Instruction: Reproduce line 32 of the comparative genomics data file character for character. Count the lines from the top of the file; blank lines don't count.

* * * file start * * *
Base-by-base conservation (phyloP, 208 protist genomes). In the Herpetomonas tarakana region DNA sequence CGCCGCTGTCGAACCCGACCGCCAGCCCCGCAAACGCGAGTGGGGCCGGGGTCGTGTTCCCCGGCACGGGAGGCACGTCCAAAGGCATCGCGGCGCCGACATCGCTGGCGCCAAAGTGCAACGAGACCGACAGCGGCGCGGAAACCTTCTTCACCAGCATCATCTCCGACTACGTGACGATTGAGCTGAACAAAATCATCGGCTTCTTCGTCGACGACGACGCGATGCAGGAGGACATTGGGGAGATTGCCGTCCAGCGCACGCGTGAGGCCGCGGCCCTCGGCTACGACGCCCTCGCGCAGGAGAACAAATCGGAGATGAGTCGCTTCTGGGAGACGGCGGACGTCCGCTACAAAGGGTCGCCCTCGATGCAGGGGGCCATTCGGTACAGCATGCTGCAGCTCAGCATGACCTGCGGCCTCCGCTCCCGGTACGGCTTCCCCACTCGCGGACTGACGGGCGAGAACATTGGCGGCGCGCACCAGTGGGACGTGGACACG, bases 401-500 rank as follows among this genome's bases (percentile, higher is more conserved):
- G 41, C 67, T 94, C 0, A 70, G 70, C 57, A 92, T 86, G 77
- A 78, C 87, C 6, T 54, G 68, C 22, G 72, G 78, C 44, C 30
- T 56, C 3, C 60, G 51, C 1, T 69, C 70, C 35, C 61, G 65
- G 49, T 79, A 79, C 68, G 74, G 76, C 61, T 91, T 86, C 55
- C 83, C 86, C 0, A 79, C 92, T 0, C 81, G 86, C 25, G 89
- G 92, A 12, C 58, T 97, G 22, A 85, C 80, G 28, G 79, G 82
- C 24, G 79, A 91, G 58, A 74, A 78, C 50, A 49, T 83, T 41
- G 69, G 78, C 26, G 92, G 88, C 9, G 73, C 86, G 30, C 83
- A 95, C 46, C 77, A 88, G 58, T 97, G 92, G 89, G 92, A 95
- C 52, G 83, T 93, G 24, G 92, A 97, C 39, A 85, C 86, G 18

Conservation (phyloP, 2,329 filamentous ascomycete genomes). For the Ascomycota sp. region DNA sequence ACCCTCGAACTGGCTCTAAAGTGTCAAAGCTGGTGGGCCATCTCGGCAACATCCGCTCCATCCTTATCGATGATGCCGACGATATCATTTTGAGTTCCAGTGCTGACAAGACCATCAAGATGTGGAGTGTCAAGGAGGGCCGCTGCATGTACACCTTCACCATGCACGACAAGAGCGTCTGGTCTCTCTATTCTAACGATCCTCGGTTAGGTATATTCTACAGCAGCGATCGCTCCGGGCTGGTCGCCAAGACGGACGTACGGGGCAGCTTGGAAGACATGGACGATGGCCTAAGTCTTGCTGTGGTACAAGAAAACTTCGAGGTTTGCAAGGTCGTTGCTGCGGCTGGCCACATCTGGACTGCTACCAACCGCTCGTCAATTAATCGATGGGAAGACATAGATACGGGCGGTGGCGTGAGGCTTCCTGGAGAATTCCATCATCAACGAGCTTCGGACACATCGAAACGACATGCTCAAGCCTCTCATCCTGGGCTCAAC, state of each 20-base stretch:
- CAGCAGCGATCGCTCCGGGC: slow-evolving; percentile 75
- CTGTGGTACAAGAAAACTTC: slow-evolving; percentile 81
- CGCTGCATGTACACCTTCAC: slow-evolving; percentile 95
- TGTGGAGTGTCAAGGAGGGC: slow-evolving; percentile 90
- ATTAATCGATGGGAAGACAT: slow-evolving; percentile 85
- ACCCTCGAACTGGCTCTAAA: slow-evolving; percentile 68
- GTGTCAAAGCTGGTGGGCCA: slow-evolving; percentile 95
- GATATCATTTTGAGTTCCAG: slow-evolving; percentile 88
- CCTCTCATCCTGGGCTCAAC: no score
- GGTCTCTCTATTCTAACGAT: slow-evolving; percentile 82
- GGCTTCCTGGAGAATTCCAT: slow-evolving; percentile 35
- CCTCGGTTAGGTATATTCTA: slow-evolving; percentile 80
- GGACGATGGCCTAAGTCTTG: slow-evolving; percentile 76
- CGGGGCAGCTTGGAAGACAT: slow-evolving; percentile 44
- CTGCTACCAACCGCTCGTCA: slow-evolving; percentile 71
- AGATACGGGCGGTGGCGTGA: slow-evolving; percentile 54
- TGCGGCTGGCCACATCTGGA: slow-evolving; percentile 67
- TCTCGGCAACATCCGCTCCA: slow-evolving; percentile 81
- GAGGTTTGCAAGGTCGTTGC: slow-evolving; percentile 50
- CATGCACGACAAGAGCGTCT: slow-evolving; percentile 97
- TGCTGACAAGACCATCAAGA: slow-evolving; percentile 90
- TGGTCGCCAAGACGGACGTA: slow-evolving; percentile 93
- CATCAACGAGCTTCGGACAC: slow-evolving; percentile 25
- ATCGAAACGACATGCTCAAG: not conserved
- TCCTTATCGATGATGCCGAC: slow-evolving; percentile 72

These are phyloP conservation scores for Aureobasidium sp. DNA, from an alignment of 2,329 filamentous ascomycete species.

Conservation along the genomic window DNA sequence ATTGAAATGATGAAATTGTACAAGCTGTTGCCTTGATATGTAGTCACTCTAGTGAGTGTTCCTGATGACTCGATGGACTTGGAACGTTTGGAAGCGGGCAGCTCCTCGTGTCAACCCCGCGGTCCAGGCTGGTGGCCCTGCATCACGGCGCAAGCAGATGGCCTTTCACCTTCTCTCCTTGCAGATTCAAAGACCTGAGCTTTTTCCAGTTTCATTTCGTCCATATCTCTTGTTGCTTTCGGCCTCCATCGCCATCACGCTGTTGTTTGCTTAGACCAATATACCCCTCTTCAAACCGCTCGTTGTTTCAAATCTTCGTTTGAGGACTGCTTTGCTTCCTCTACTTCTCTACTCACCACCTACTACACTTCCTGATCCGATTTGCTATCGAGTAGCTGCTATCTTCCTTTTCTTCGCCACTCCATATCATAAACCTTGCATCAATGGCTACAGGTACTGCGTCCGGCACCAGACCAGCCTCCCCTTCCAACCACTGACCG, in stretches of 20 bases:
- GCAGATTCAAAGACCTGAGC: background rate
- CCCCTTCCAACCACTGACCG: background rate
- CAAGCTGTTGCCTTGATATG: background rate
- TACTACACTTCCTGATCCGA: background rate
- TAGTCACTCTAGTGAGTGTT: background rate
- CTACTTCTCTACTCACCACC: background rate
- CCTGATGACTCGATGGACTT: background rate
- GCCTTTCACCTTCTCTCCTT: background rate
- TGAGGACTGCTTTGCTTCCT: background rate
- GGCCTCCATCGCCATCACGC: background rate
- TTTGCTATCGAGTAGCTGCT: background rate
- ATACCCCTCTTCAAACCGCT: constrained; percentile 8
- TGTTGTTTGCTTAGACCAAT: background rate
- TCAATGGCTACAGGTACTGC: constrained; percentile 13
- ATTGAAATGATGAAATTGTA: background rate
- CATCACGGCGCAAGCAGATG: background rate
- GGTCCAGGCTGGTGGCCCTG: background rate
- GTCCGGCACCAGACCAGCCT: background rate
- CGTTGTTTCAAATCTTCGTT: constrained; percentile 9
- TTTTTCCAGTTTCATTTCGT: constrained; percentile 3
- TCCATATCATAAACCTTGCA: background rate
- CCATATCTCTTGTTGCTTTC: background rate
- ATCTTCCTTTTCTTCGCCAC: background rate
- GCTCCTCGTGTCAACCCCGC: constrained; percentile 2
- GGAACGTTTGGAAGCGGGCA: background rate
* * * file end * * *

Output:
- CATGCACGACAAGAGCGTCT: slow-evolving; percentile 97